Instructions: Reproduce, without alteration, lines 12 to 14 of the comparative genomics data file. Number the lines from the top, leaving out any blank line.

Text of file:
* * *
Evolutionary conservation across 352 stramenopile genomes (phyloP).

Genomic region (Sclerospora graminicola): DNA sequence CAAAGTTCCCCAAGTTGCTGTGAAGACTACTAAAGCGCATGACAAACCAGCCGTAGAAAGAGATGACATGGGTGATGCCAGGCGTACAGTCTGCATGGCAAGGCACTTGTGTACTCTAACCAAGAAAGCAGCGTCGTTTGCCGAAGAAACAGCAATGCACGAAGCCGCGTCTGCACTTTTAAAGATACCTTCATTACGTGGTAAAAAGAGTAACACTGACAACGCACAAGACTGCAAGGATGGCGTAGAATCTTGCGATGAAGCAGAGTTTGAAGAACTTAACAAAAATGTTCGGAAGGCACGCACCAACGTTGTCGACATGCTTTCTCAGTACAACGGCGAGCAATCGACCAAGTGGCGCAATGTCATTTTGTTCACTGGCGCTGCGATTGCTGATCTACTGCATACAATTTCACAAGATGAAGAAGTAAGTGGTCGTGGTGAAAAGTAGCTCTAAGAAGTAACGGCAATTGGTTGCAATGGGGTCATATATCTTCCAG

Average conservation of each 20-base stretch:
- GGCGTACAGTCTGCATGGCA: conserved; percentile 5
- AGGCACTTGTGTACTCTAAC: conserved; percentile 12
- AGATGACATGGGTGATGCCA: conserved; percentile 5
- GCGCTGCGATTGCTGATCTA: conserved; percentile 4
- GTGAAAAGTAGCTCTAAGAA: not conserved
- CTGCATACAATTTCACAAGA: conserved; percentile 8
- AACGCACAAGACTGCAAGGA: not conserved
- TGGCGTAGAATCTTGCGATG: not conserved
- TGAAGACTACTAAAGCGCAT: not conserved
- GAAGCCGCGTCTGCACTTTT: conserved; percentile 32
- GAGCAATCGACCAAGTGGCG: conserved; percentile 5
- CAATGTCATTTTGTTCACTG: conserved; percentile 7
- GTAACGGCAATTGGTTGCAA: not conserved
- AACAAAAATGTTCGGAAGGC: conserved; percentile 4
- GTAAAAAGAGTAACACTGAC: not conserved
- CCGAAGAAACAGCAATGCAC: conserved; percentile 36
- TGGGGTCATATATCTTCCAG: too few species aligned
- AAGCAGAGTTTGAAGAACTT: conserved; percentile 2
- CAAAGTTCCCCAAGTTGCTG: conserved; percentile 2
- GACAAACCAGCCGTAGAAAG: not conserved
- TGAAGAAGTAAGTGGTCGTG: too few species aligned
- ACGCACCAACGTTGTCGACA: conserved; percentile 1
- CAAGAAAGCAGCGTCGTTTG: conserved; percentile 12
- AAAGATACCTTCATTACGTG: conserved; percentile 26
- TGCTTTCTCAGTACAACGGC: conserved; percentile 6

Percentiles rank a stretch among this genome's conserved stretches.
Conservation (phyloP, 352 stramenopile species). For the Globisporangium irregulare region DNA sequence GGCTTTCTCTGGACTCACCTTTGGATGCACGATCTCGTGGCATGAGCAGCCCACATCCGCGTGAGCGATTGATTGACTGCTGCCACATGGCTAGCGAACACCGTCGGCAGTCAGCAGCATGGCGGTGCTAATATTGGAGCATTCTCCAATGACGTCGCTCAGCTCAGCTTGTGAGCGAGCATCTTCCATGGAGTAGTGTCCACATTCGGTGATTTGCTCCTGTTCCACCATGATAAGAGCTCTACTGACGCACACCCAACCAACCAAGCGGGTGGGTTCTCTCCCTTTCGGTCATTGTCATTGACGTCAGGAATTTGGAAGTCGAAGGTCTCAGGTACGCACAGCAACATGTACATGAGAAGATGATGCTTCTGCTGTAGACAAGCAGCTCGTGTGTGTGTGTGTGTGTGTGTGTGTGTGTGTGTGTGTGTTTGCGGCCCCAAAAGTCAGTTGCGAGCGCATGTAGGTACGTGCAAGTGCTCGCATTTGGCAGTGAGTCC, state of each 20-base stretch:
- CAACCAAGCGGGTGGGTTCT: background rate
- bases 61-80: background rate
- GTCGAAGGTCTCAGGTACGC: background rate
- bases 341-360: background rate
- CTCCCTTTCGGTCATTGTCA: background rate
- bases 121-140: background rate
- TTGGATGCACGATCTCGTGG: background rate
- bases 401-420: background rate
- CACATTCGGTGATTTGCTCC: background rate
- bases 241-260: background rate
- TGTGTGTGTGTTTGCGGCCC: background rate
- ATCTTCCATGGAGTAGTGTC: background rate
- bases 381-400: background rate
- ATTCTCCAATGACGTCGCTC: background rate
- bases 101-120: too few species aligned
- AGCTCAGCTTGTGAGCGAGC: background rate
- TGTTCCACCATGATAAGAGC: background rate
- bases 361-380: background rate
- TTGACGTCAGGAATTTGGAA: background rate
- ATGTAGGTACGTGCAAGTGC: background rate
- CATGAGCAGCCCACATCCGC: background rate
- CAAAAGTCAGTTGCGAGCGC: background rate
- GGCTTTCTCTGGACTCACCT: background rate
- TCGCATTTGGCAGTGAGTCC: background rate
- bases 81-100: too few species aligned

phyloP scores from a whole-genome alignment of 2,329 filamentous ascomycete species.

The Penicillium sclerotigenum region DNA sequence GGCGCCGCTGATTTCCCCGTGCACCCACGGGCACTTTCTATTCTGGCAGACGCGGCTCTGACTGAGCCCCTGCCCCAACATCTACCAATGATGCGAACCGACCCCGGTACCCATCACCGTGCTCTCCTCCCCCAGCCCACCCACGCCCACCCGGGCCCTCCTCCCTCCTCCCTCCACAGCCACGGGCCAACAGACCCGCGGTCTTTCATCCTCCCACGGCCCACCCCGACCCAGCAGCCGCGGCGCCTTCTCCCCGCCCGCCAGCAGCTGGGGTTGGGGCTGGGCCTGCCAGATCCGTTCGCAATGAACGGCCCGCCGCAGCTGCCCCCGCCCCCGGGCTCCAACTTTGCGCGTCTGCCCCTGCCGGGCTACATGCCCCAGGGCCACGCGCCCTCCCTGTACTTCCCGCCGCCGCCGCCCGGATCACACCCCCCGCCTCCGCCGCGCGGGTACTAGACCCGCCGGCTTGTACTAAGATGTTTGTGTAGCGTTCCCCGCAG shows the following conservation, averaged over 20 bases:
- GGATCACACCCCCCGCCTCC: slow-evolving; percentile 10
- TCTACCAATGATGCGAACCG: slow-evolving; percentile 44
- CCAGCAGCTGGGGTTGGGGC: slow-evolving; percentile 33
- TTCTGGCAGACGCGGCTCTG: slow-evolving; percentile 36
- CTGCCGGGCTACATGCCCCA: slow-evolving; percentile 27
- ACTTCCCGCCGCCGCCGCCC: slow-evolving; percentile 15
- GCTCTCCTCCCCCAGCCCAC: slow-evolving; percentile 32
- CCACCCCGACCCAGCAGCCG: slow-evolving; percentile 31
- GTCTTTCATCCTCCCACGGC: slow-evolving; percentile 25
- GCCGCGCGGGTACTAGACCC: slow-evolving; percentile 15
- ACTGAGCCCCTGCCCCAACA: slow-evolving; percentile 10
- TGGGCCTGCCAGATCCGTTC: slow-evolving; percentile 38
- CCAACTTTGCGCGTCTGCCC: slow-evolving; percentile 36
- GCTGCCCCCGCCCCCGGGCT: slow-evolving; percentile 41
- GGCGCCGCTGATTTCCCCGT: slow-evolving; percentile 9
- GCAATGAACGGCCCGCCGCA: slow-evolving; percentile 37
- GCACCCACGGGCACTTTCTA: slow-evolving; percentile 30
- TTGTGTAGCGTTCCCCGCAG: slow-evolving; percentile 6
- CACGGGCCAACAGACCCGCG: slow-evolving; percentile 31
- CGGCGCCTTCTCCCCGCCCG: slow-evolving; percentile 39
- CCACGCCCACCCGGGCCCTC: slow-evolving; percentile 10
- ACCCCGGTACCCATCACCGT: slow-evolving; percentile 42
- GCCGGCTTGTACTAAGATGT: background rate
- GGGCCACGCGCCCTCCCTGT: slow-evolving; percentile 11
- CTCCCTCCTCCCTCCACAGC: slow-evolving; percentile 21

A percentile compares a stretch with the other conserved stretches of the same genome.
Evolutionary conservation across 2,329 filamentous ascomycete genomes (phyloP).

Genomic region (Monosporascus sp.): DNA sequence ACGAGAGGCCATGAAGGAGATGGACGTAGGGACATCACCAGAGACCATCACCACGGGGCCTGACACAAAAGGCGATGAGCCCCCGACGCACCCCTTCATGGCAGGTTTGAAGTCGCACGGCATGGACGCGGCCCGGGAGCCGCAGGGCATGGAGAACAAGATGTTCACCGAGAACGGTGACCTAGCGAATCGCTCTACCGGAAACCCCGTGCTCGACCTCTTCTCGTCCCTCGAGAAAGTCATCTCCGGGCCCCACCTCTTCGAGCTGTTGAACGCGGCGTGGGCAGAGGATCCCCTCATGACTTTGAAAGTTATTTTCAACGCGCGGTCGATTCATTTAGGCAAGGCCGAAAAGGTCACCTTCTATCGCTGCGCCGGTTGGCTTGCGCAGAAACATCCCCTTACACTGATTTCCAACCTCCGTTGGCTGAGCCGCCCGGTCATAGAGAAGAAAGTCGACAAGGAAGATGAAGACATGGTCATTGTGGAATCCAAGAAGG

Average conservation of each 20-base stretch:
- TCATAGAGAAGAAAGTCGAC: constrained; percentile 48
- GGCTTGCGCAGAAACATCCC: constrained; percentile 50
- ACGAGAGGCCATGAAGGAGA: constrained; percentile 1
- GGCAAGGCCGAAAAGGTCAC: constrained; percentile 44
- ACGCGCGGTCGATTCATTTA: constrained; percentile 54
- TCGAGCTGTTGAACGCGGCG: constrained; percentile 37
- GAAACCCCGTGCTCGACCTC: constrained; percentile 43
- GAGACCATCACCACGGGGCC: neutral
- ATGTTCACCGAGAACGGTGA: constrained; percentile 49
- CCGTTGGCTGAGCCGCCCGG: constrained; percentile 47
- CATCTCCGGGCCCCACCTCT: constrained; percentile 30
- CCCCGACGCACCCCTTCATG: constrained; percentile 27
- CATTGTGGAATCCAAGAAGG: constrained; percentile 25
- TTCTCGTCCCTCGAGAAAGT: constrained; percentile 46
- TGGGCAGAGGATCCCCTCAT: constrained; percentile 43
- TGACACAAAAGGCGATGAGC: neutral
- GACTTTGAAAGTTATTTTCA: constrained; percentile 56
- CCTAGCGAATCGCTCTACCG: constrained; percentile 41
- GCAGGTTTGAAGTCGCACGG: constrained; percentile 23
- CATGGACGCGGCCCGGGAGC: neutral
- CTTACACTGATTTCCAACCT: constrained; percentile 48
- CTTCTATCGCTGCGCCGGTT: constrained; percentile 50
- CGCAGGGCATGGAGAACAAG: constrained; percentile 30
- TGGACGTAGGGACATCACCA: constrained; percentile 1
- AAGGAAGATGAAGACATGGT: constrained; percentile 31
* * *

- TGAAGACTACTAAAGCGCAT: not conserved
- GAAGCCGCGTCTGCACTTTT: conserved; percentile 32
- GAGCAATCGACCAAGTGGCG: conserved; percentile 5